BANGKOK—Thai police issued arrest warrants Monday for two more suspects, a Thai woman and a foreign man of unknown nationality, and released their images in the widening investigation into Bangkok’s deadly bombing two weeks ago that yielded its first arrest over the weekend.
National police spokesman Prawuth Thavornsiri said he was certain the two were part of a group police say was responsible for the Aug. 17 blast at the Erawan Shrine in central Bangkok that killed 20 people, more than half of them foreigners.
During a televised statement on Monday, Prawuth displayed a photograph of the woman’s Thai identification card showing a young woman in a black headscarf and a sketch of the man. He later said police were asking for additional arrest warrants.
The development came after police arrested a man from an apartment in Bangkok’s outskirts on Saturday and seized bomb-making equipment that included detonators, ball bearings and a metal pipe believed to be a bomb casing.
Thai police, meanwhile, awarded themselves a 3 million baht, or $84,000, reward Monday for tips leading to the arrest of bombing suspects.
National police chief Somyot Poompanmoung said he was taking the unusual step of giving the reward to the police force both to motivate his officers and to show that Thailand’s police are good at their job.
“This money should be given to officials who did their job,” he said at a news conference as aides brought out stacks of 1,000 baht notes. It wasn’t immediately clear how the money would be distributed to police officers.
More bomb-making materials were discovered in a second apartment during a raid Sunday in a nearby neighborhood, said Prawuth. He said the second apartment, in a neighborhood known as Min Buri, was rented by the Thai woman identified as 26-year-old Wanna Suansun. He said the woman has a house registration in the southern Thai province of Phang Nga, and is also known by the name Mai Saloh.
Prawuth described what police found in the second apartment as “important bomb-making materials such as gunpowder, urea-based fertilizer which can be used as explosive powder when mixed with other substances, a remote-controlled car with its controller which can be used as a detonator, nuts and bolts, small light bulbs and digital watches,” among other things.
The arrest warrants for them say they are wanted on a charge of conspiracy to possess unauthorized war material, a reference to the gunpowder.
The wanted man, whose face is shown in a police sketch with short brown hair and a light beard and mustache, is believed to have lived in the apartment, said Prawuth, adding that his nationality was not known. He told The Associated Press the man’s name is Jusuf, but did not explain how he learned that or give a precise spelling.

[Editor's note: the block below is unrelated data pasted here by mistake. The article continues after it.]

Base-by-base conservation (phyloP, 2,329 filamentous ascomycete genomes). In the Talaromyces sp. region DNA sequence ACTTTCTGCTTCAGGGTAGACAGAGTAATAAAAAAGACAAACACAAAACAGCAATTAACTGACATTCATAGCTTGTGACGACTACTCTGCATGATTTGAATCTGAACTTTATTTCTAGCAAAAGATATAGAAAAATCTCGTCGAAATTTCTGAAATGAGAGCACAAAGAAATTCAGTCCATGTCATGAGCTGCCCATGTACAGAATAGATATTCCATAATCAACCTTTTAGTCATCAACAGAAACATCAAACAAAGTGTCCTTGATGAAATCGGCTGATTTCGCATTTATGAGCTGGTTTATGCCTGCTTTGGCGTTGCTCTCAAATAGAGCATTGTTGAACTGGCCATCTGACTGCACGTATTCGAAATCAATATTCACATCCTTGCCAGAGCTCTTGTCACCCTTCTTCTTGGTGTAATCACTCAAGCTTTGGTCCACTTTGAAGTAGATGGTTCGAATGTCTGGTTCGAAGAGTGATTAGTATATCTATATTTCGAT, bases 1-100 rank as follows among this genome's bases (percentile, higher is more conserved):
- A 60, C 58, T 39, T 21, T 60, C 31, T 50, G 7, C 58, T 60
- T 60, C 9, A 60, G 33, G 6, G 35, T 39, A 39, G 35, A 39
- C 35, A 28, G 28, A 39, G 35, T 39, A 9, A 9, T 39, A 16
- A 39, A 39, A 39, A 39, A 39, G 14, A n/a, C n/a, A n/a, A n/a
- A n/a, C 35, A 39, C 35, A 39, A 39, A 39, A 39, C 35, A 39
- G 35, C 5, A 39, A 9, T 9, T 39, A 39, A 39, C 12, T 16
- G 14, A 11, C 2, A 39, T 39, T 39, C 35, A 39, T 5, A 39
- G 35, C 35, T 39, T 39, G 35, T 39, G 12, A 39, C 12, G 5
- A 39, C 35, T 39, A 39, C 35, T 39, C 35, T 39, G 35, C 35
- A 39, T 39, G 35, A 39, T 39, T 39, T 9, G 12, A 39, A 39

No one has claimed responsibility for the attack, sparking an array of theories about who might be behind it. Police have suggested that the suspects were part of a people-smuggling group who held a grudge against Thai authorities.
Much remains unknown about the man arrested Saturday, including his nationality and his motive. On Sunday, Prawuth said police were working with “a number of embassies” and interpreters to try to establish the man’s nationality, adding that he did not speak Thai but spoke some English.
Speculation has grown that the suspect might be part of a group seeking to avenge Thailand’s forced repatriation of ethnic Uighurs to China after images circulated online of a fake Turkish passport found in his apartment bearing his apparent picture.
Uighurs are related to Turks, and Turkey is home to a large Uighur community.
Authorities have dodged questions about whether the suspect is believed to be Turkish, saying that he was traveling on a fake passport.
The Turkish Embassy in Bangkok could not immediately be reached for comment. A Turkish government spokesman contacted over the weekend in Istanbul said he had no information on the suspect or any possible Turkish link to the attack.
Another possibility is that the perpetrators are Muslim separatists from southern Thailand, opponents of Thailand’s military government and feuding factions within the security services.
The blast at the Erawan Shrine was unprecedented in the Thai capital, where smaller bombs have been employed in domestic political violence over the past decade, but not in an effort to cause large-scale casualties.